Yerba mate tea is a South American herbal beverage that contains several beneficial components. I have already covered its health benefits and caffeine content in earlier articles.
In this article, we are going to dig deeper into yerba mate nutrition facts and the concentration of different bioactive compounds.
Here is a summary of Yerba Mate Nutrition Content:
- Calories: Yerba mate tea is relatively low in calories. It contains some carbohydrates and a very small amount of protein.
- Minerals: The most important minerals in mate tea are iron and magnesium.
- Vitamins: Yerba mate has high vitamin B content, especially vitamin B1 (thiamin) and B6.
- Polyphenols: It has very high polyphenol content. These compounds act as antioxidants in our body and provide many health benefits.
- Xanthines: Contains three xanthines that are caffeine, theobromine, and theophylline. These molecules act as stimulants and can provide a natural energy boost.
- Caffeoyl Derivatives: Yerba mate leaves contain several caffeoyl derivatives with antioxidant and neuroprotective effects.
- Saponins: Yerba mate is rich in saponins with anti-inflammatory properties.
See table 1 below for more detailed nutritional information of yerba mate brewed with 500 ml (17 oz) of water at 70 °C (158 °F) using 50 g (1.8 oz) of dry yerba mate. This is a typical amount of yerba mate consumed during one drinking session.
See the third column for the percentage of the EAR (Estimated Average Requirements) per day that the amount of each nutrient represents. The EAR value is the amount of nutrient that is expected to satisfy the needs of 50% of people for that particular nutrient. For some nutrients, the EAR is not established (NE).
Note that the amounts of nutrients can vary considerably depending on the yerba mate product and the brewing method used for preparing the infusion.
Polyphenols are a group of phytochemicals that contain a benzene (C6H6) ring bound with a hydroxyl group(s) (-OH).
Many polyphenols act as antioxidants in our body and provide various health benefits.
Yerba mate contains 11 different types of polyphenols. The variety of mate, how it has been processed, and the brewing method, all affect the concentration of polyphenols dissolved in yerba mate tea.
The types of polyphenolic compounds in mate tea differ significantly from the ones in green and black tea, mainly because mate has a high concentration of chlorogenic acid but it doesn’t contain any catechins. This means, that if you drink both yerba mate and green (or black) tea, they complement each other very well, and you can get a wide range of different beneficial polyphenols.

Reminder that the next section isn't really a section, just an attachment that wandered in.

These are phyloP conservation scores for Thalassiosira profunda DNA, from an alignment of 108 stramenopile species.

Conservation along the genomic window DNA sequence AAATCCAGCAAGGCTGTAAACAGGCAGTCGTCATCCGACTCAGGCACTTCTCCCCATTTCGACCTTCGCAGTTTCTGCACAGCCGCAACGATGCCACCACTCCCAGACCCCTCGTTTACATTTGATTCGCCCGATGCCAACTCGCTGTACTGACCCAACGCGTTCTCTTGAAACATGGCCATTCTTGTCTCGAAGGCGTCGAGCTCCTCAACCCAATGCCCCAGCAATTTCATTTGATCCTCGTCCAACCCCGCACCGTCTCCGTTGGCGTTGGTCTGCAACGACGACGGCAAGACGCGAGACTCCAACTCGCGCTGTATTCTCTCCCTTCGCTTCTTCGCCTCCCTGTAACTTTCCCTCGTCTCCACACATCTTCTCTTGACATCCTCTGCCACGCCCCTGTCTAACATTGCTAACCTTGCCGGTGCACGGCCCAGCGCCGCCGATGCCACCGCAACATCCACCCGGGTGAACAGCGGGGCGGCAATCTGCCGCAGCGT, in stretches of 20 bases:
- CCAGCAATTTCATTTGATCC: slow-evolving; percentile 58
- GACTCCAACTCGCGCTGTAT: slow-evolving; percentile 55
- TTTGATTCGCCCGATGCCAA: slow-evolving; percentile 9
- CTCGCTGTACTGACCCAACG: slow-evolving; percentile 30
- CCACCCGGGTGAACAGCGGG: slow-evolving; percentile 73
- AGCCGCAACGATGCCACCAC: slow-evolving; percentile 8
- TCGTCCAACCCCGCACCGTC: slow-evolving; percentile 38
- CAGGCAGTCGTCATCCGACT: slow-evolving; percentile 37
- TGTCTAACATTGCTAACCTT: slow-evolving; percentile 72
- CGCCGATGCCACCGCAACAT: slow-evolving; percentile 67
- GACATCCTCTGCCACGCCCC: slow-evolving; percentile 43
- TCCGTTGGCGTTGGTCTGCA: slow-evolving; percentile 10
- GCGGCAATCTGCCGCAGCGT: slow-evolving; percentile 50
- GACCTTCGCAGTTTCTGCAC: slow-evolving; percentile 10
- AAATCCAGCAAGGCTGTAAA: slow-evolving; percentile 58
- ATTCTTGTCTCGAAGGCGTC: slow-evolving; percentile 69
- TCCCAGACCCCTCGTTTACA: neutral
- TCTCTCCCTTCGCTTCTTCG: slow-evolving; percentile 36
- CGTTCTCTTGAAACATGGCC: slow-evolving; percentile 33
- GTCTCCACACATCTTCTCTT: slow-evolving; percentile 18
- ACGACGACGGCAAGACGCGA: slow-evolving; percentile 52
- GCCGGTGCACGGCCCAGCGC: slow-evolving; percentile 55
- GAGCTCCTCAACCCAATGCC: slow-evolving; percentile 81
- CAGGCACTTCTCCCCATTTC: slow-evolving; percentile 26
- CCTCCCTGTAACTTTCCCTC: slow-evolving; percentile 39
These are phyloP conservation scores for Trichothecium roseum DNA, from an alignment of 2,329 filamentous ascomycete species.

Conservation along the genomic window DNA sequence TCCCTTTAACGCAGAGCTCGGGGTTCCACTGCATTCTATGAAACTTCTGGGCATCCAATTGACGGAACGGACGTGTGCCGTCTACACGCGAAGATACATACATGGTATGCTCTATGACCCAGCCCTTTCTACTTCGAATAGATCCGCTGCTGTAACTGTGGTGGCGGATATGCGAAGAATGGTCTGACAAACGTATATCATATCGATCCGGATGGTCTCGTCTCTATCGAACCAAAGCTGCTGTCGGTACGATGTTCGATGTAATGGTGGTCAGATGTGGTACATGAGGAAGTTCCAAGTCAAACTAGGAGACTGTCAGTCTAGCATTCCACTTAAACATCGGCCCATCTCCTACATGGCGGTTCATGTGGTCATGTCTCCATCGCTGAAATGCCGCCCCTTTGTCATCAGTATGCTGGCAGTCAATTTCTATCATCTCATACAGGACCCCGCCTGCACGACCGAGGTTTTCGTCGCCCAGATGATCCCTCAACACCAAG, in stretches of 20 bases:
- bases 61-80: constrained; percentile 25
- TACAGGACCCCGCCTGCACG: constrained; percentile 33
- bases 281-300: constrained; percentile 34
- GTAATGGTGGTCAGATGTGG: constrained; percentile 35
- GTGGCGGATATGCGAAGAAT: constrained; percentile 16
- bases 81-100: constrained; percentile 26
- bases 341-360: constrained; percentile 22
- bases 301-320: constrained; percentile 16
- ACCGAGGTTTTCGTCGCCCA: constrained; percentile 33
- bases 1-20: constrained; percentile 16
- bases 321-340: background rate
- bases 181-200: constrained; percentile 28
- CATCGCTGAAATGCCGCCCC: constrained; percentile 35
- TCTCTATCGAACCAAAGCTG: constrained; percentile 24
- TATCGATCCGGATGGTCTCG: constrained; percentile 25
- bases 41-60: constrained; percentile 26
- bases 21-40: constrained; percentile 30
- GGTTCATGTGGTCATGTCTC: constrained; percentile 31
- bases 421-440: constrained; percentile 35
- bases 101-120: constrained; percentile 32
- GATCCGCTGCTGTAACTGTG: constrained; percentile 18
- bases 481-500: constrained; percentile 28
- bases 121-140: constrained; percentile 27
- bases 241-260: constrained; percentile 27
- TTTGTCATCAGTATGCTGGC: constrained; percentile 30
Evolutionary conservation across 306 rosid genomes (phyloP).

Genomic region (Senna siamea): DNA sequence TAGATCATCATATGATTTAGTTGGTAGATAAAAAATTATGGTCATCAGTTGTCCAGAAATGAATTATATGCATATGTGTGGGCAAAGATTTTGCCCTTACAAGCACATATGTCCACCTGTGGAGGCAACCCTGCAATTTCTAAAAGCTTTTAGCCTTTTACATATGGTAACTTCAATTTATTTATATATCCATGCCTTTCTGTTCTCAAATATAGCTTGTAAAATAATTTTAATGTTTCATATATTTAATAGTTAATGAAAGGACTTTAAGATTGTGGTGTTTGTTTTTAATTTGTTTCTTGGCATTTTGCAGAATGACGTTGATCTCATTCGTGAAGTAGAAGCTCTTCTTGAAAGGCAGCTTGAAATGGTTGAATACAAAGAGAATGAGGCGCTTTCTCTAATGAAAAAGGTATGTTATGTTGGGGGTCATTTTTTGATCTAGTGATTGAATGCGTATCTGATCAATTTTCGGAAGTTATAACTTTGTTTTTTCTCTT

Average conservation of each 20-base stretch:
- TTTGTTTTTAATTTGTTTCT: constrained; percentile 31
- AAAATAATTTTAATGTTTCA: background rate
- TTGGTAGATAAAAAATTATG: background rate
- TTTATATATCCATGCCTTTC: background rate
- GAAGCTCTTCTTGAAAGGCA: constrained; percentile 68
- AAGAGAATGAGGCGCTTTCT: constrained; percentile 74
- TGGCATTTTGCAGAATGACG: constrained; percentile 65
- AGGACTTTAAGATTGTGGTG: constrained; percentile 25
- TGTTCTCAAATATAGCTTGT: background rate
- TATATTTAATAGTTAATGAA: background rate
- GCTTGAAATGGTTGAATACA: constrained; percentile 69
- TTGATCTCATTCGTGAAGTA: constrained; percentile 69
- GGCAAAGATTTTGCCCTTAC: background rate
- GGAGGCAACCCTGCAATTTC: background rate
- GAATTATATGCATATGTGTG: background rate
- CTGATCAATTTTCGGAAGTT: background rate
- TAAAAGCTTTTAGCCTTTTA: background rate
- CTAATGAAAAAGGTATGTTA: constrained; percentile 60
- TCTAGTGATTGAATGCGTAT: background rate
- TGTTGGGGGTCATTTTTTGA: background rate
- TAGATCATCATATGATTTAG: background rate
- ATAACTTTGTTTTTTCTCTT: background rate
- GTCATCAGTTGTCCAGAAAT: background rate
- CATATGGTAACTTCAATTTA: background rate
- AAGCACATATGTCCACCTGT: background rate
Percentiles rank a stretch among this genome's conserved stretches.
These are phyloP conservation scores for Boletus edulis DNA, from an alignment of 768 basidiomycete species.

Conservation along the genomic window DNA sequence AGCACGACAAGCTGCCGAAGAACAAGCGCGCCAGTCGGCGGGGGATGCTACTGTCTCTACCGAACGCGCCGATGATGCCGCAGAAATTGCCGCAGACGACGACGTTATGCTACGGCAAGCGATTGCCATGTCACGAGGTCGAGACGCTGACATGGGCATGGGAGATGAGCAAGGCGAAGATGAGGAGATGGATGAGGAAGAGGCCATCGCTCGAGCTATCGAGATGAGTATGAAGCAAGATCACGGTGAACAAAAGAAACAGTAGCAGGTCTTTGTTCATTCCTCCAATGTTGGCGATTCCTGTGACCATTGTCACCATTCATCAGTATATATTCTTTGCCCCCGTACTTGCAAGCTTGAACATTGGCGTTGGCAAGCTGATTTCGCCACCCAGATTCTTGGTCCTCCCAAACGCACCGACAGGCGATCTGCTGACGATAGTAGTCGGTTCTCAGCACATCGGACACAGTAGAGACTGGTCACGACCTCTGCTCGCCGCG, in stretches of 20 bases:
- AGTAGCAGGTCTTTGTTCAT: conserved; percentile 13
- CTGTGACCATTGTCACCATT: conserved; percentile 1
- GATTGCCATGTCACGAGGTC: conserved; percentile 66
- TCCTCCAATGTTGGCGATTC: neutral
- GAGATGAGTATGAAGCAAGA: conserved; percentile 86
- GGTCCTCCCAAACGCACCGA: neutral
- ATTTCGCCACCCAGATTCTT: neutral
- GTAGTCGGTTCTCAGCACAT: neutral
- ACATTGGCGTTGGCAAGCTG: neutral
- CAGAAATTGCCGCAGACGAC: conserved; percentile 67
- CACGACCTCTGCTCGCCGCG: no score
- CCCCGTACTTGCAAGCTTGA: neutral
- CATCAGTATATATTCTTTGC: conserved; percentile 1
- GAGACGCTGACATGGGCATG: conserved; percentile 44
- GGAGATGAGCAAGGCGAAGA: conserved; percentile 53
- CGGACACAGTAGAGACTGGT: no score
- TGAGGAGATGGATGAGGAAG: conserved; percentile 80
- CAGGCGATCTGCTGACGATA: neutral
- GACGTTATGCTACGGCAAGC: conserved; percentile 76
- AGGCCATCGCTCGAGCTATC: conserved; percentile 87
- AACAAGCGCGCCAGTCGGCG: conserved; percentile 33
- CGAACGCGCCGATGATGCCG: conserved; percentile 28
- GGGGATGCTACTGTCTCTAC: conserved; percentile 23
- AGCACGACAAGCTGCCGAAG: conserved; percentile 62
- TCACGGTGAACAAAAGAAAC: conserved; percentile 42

When compared to most other drinks, yerba mate tea has a much higher level of polyphenols.
Polyphenols are not the only antioxidants in mate tea. But it seems their concentration has a strong correlation with the antioxidant capacity of a beverage.
See the chart below, where the total amount of polyphenols in different beverages has been compared:
Note that yerba mate made with tea bags is not as strong as when it’s brewed with the traditional method, and thus, contains less polyphenols.
Xanthines are purine alkaloids with stimulant properties.
These compounds can be found in many different plants including yerba mate, coffee, tea, and chocolate.
Yerba mate tea contains three xanthines that are caffeine (1,3,7‐trimethylxanthine), theobromine (3,7‐dimethylxanthine), and theophylline (1,3‐dimethylxanthine).
In dry yerba mate leaves, the concentration of caffeine (1%-1.5%) is the highest of these three. Theobromine concentration is the second highest (0.3%-0.9%) while theophylline is present in a much lesser concentration.
The drying process of yerba mate leaves has a considerable effect on the concentration of caffeine and chlorophyll. When mate leaves were dried with a traditional method, including three different stages with different temperatures, the caffeine concentration decreased by 30% and the chlorophyll concentration by 70% to 80%.
However, when mate tea is brewed from dry leaves it has more caffeine than if it is brewed from fresh leaves. This is likely to be explained by the disruption of cells and a decrease in moisture during the drying process.
Yerba mate leaves contain several caffeoyl derivatives including caffeic acid and chlorogenic acid.
Caffeic acid has antioxidant capabilities that prevent oxidative stress, which helps with preventing DNA damage. Chlorogenic acid has a pivotal role in glucose and fat metabolism regulation.
In addition to polyphenols, caffeoyl derivatives can be considered as the major antioxidant compounds in yerba mate.
The chlorogenic acid and other compounds in yerba mate can also provide us with neuroprotective capabilities.
You can read more about yerba mate and brain in this article.
Yerba mate (Ilex paraguariensis) belongs to the family of holly trees (Ilex), and while all of them contain caffeoyl derivatives, their concentration in yerba mate is significantly higher than in the other holly trees. The high concentration of these compounds is the main contributor to the high antioxidant capacity of yerba mate tea.
Saponins are bitter-tasting compounds, with anti-inflammatory properties, and are found in many plants.